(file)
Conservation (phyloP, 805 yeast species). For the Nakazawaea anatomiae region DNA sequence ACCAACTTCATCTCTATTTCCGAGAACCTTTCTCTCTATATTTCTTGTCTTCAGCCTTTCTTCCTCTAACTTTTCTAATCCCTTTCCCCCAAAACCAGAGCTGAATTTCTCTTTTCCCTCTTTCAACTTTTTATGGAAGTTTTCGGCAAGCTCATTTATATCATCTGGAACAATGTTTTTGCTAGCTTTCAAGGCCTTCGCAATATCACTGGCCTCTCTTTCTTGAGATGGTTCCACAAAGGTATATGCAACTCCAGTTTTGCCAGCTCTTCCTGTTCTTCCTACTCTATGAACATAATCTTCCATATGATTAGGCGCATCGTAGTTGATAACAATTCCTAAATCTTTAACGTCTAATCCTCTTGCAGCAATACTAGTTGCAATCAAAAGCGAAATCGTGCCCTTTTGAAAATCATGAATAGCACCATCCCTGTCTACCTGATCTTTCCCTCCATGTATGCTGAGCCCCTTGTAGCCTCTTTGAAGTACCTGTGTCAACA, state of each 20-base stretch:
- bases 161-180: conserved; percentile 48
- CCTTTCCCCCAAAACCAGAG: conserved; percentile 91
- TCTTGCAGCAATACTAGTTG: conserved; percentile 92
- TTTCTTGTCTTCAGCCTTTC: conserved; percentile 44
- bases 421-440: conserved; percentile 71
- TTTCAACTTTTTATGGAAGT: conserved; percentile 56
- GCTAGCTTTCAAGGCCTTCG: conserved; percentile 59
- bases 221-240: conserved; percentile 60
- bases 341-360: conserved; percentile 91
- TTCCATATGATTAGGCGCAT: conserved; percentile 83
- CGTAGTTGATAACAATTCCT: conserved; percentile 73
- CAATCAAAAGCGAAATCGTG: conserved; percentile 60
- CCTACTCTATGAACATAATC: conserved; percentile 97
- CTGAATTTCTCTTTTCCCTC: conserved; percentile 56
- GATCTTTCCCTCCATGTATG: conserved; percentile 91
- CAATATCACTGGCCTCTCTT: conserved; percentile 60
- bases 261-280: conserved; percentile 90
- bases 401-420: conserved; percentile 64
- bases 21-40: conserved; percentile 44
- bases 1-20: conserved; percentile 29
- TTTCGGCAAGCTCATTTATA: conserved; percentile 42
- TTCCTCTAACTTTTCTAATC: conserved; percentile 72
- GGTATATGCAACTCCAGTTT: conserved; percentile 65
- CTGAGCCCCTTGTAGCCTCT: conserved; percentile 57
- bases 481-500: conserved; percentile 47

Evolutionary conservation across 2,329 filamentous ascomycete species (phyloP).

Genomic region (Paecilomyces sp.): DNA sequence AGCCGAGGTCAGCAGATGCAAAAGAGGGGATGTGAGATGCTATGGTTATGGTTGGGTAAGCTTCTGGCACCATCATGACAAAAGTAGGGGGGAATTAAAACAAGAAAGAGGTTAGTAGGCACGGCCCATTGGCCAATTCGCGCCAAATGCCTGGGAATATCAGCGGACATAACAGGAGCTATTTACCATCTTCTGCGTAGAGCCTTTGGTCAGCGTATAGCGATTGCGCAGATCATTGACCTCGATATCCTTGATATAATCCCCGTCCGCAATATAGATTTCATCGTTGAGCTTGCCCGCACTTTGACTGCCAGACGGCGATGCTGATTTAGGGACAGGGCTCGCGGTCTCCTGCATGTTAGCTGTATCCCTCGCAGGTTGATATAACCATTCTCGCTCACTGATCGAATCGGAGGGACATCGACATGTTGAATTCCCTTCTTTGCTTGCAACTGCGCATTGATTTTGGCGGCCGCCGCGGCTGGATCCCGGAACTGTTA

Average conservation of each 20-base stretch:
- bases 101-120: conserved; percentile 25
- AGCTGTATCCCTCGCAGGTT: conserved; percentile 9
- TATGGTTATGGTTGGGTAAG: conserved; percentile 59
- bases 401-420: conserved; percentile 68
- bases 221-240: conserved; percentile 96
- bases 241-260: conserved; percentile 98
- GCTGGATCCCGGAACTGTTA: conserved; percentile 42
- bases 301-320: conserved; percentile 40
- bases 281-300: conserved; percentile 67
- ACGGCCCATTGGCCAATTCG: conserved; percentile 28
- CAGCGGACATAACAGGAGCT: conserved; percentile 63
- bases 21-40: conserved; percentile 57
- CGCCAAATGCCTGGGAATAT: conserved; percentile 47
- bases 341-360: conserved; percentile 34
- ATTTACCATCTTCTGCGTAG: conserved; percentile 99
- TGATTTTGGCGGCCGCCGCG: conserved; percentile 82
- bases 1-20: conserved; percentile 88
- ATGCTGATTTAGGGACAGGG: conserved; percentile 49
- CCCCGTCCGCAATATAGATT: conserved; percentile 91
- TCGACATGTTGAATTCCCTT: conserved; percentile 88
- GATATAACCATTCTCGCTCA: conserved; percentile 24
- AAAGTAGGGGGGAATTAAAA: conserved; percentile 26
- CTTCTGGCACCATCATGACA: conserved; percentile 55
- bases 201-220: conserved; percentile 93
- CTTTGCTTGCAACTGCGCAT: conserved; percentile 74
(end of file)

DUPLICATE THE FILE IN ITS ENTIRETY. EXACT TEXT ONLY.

Conservation (phyloP, 805 yeast species). For the Nakazawaea anatomiae region DNA sequence ACCAACTTCATCTCTATTTCCGAGAACCTTTCTCTCTATATTTCTTGTCTTCAGCCTTTCTTCCTCTAACTTTTCTAATCCCTTTCCCCCAAAACCAGAGCTGAATTTCTCTTTTCCCTCTTTCAACTTTTTATGGAAGTTTTCGGCAAGCTCATTTATATCATCTGGAACAATGTTTTTGCTAGCTTTCAAGGCCTTCGCAATATCACTGGCCTCTCTTTCTTGAGATGGTTCCACAAAGGTATATGCAACTCCAGTTTTGCCAGCTCTTCCTGTTCTTCCTACTCTATGAACATAATCTTCCATATGATTAGGCGCATCGTAGTTGATAACAATTCCTAAATCTTTAACGTCTAATCCTCTTGCAGCAATACTAGTTGCAATCAAAAGCGAAATCGTGCCCTTTTGAAAATCATGAATAGCACCATCCCTGTCTACCTGATCTTTCCCTCCATGTATGCTGAGCCCCTTGTAGCCTCTTTGAAGTACCTGTGTCAACA, state of each 20-base stretch:
- bases 161-180: conserved; percentile 48
- CCTTTCCCCCAAAACCAGAG: conserved; percentile 91
- TCTTGCAGCAATACTAGTTG: conserved; percentile 92
- TTTCTTGTCTTCAGCCTTTC: conserved; percentile 44
- bases 421-440: conserved; percentile 71
- TTTCAACTTTTTATGGAAGT: conserved; percentile 56
- GCTAGCTTTCAAGGCCTTCG: conserved; percentile 59
- bases 221-240: conserved; percentile 60
- bases 341-360: conserved; percentile 91
- TTCCATATGATTAGGCGCAT: conserved; percentile 83
- CGTAGTTGATAACAATTCCT: conserved; percentile 73
- CAATCAAAAGCGAAATCGTG: conserved; percentile 60
- CCTACTCTATGAACATAATC: conserved; percentile 97
- CTGAATTTCTCTTTTCCCTC: conserved; percentile 56
- GATCTTTCCCTCCATGTATG: conserved; percentile 91
- CAATATCACTGGCCTCTCTT: conserved; percentile 60
- bases 261-280: conserved; percentile 90
- bases 401-420: conserved; percentile 64
- bases 21-40: conserved; percentile 44
- bases 1-20: conserved; percentile 29
- TTTCGGCAAGCTCATTTATA: conserved; percentile 42
- TTCCTCTAACTTTTCTAATC: conserved; percentile 72
- GGTATATGCAACTCCAGTTT: conserved; percentile 65
- CTGAGCCCCTTGTAGCCTCT: conserved; percentile 57
- bases 481-500: conserved; percentile 47

Evolutionary conservation across 2,329 filamentous ascomycete species (phyloP).

Genomic region (Paecilomyces sp.): DNA sequence AGCCGAGGTCAGCAGATGCAAAAGAGGGGATGTGAGATGCTATGGTTATGGTTGGGTAAGCTTCTGGCACCATCATGACAAAAGTAGGGGGGAATTAAAACAAGAAAGAGGTTAGTAGGCACGGCCCATTGGCCAATTCGCGCCAAATGCCTGGGAATATCAGCGGACATAACAGGAGCTATTTACCATCTTCTGCGTAGAGCCTTTGGTCAGCGTATAGCGATTGCGCAGATCATTGACCTCGATATCCTTGATATAATCCCCGTCCGCAATATAGATTTCATCGTTGAGCTTGCCCGCACTTTGACTGCCAGACGGCGATGCTGATTTAGGGACAGGGCTCGCGGTCTCCTGCATGTTAGCTGTATCCCTCGCAGGTTGATATAACCATTCTCGCTCACTGATCGAATCGGAGGGACATCGACATGTTGAATTCCCTTCTTTGCTTGCAACTGCGCATTGATTTTGGCGGCCGCCGCGGCTGGATCCCGGAACTGTTA

Average conservation of each 20-base stretch:
- bases 101-120: conserved; percentile 25
- AGCTGTATCCCTCGCAGGTT: conserved; percentile 9
- TATGGTTATGGTTGGGTAAG: conserved; percentile 59
- bases 401-420: conserved; percentile 68
- bases 221-240: conserved; percentile 96
- bases 241-260: conserved; percentile 98
- GCTGGATCCCGGAACTGTTA: conserved; percentile 42
- bases 301-320: conserved; percentile 40
- bases 281-300: conserved; percentile 67
- ACGGCCCATTGGCCAATTCG: conserved; percentile 28
- CAGCGGACATAACAGGAGCT: conserved; percentile 63
- bases 21-40: conserved; percentile 57
- CGCCAAATGCCTGGGAATAT: conserved; percentile 47
- bases 341-360: conserved; percentile 34
- ATTTACCATCTTCTGCGTAG: conserved; percentile 99
- TGATTTTGGCGGCCGCCGCG: conserved; percentile 82
- bases 1-20: conserved; percentile 88
- ATGCTGATTTAGGGACAGGG: conserved; percentile 49
- CCCCGTCCGCAATATAGATT: conserved; percentile 91
- TCGACATGTTGAATTCCCTT: conserved; percentile 88
- GATATAACCATTCTCGCTCA: conserved; percentile 24
- AAAGTAGGGGGGAATTAAAA: conserved; percentile 26
- CTTCTGGCACCATCATGACA: conserved; percentile 55
- bases 201-220: conserved; percentile 93
- CTTTGCTTGCAACTGCGCAT: conserved; percentile 74